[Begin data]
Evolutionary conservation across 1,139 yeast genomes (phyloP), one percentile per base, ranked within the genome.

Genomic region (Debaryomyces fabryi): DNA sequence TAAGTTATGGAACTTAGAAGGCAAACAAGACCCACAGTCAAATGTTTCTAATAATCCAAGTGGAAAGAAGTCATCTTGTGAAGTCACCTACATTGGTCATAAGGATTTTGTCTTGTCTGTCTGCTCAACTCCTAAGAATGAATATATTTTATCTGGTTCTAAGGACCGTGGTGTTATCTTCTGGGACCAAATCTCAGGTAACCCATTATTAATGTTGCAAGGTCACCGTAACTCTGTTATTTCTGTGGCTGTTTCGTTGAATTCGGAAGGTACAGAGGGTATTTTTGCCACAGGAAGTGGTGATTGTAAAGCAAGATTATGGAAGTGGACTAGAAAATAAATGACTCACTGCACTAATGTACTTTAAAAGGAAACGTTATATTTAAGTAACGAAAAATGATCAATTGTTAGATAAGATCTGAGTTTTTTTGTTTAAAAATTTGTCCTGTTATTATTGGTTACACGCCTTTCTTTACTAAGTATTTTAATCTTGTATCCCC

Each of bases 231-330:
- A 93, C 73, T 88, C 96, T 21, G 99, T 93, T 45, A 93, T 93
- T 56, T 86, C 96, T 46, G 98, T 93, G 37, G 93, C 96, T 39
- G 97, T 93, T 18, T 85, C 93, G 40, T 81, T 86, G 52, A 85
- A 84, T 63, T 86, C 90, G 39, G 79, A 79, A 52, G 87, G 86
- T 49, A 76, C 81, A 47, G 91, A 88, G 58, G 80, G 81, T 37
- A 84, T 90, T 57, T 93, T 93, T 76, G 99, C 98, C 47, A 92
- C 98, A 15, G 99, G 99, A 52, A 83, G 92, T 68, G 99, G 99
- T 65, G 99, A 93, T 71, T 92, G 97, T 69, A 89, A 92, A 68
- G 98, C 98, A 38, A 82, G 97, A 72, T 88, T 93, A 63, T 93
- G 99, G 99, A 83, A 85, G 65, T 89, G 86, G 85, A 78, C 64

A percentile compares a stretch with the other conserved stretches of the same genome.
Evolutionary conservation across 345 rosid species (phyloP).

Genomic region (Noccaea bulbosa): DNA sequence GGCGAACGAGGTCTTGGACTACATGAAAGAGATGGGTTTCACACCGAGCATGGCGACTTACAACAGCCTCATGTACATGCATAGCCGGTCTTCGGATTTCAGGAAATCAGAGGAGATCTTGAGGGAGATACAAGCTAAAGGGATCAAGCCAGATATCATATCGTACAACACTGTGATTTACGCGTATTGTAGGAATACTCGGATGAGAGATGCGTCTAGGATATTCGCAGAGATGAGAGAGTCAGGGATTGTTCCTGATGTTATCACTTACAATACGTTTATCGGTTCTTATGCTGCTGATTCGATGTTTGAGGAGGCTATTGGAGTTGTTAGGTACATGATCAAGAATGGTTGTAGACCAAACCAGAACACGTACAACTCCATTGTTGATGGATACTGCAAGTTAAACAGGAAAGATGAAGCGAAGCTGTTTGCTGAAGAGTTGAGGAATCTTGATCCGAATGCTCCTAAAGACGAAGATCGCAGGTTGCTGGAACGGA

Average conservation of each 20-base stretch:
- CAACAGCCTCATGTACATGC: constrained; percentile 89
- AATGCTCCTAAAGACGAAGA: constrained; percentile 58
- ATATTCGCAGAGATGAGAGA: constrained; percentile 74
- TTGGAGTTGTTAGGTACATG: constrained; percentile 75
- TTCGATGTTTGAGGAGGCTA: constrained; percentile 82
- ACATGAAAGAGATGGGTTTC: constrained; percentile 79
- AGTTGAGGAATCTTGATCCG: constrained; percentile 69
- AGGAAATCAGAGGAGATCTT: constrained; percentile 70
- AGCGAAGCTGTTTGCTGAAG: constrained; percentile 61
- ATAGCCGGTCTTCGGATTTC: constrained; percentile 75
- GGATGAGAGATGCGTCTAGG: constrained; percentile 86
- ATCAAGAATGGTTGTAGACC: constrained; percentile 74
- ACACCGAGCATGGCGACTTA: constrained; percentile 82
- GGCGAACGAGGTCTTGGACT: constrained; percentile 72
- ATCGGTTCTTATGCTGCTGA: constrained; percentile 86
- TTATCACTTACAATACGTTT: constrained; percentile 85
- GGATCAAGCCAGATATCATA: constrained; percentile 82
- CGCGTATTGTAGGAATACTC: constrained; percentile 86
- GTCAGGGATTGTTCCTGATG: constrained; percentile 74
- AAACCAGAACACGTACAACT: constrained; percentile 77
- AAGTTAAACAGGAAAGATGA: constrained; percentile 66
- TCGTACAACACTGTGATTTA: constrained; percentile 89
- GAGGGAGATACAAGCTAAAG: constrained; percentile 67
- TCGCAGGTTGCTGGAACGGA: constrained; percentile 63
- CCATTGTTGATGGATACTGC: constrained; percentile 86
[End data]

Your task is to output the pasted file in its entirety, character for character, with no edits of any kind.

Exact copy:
Evolutionary conservation across 1,139 yeast genomes (phyloP), one percentile per base, ranked within the genome.

Genomic region (Debaryomyces fabryi): DNA sequence TAAGTTATGGAACTTAGAAGGCAAACAAGACCCACAGTCAAATGTTTCTAATAATCCAAGTGGAAAGAAGTCATCTTGTGAAGTCACCTACATTGGTCATAAGGATTTTGTCTTGTCTGTCTGCTCAACTCCTAAGAATGAATATATTTTATCTGGTTCTAAGGACCGTGGTGTTATCTTCTGGGACCAAATCTCAGGTAACCCATTATTAATGTTGCAAGGTCACCGTAACTCTGTTATTTCTGTGGCTGTTTCGTTGAATTCGGAAGGTACAGAGGGTATTTTTGCCACAGGAAGTGGTGATTGTAAAGCAAGATTATGGAAGTGGACTAGAAAATAAATGACTCACTGCACTAATGTACTTTAAAAGGAAACGTTATATTTAAGTAACGAAAAATGATCAATTGTTAGATAAGATCTGAGTTTTTTTGTTTAAAAATTTGTCCTGTTATTATTGGTTACACGCCTTTCTTTACTAAGTATTTTAATCTTGTATCCCC

Each of bases 231-330:
- A 93, C 73, T 88, C 96, T 21, G 99, T 93, T 45, A 93, T 93
- T 56, T 86, C 96, T 46, G 98, T 93, G 37, G 93, C 96, T 39
- G 97, T 93, T 18, T 85, C 93, G 40, T 81, T 86, G 52, A 85
- A 84, T 63, T 86, C 90, G 39, G 79, A 79, A 52, G 87, G 86
- T 49, A 76, C 81, A 47, G 91, A 88, G 58, G 80, G 81, T 37
- A 84, T 90, T 57, T 93, T 93, T 76, G 99, C 98, C 47, A 92
- C 98, A 15, G 99, G 99, A 52, A 83, G 92, T 68, G 99, G 99
- T 65, G 99, A 93, T 71, T 92, G 97, T 69, A 89, A 92, A 68
- G 98, C 98, A 38, A 82, G 97, A 72, T 88, T 93, A 63, T 93
- G 99, G 99, A 83, A 85, G 65, T 89, G 86, G 85, A 78, C 64

A percentile compares a stretch with the other conserved stretches of the same genome.
Evolutionary conservation across 345 rosid species (phyloP).

Genomic region (Noccaea bulbosa): DNA sequence GGCGAACGAGGTCTTGGACTACATGAAAGAGATGGGTTTCACACCGAGCATGGCGACTTACAACAGCCTCATGTACATGCATAGCCGGTCTTCGGATTTCAGGAAATCAGAGGAGATCTTGAGGGAGATACAAGCTAAAGGGATCAAGCCAGATATCATATCGTACAACACTGTGATTTACGCGTATTGTAGGAATACTCGGATGAGAGATGCGTCTAGGATATTCGCAGAGATGAGAGAGTCAGGGATTGTTCCTGATGTTATCACTTACAATACGTTTATCGGTTCTTATGCTGCTGATTCGATGTTTGAGGAGGCTATTGGAGTTGTTAGGTACATGATCAAGAATGGTTGTAGACCAAACCAGAACACGTACAACTCCATTGTTGATGGATACTGCAAGTTAAACAGGAAAGATGAAGCGAAGCTGTTTGCTGAAGAGTTGAGGAATCTTGATCCGAATGCTCCTAAAGACGAAGATCGCAGGTTGCTGGAACGGA

Average conservation of each 20-base stretch:
- CAACAGCCTCATGTACATGC: constrained; percentile 89
- AATGCTCCTAAAGACGAAGA: constrained; percentile 58
- ATATTCGCAGAGATGAGAGA: constrained; percentile 74
- TTGGAGTTGTTAGGTACATG: constrained; percentile 75
- TTCGATGTTTGAGGAGGCTA: constrained; percentile 82
- ACATGAAAGAGATGGGTTTC: constrained; percentile 79
- AGTTGAGGAATCTTGATCCG: constrained; percentile 69
- AGGAAATCAGAGGAGATCTT: constrained; percentile 70
- AGCGAAGCTGTTTGCTGAAG: constrained; percentile 61
- ATAGCCGGTCTTCGGATTTC: constrained; percentile 75
- GGATGAGAGATGCGTCTAGG: constrained; percentile 86
- ATCAAGAATGGTTGTAGACC: constrained; percentile 74
- ACACCGAGCATGGCGACTTA: constrained; percentile 82
- GGCGAACGAGGTCTTGGACT: constrained; percentile 72
- ATCGGTTCTTATGCTGCTGA: constrained; percentile 86
- TTATCACTTACAATACGTTT: constrained; percentile 85
- GGATCAAGCCAGATATCATA: constrained; percentile 82
- CGCGTATTGTAGGAATACTC: constrained; percentile 86
- GTCAGGGATTGTTCCTGATG: constrained; percentile 74
- AAACCAGAACACGTACAACT: constrained; percentile 77
- AAGTTAAACAGGAAAGATGA: constrained; percentile 66
- TCGTACAACACTGTGATTTA: constrained; percentile 89
- GAGGGAGATACAAGCTAAAG: constrained; percentile 67
- TCGCAGGTTGCTGGAACGGA: constrained; percentile 63
- CCATTGTTGATGGATACTGC: constrained; percentile 86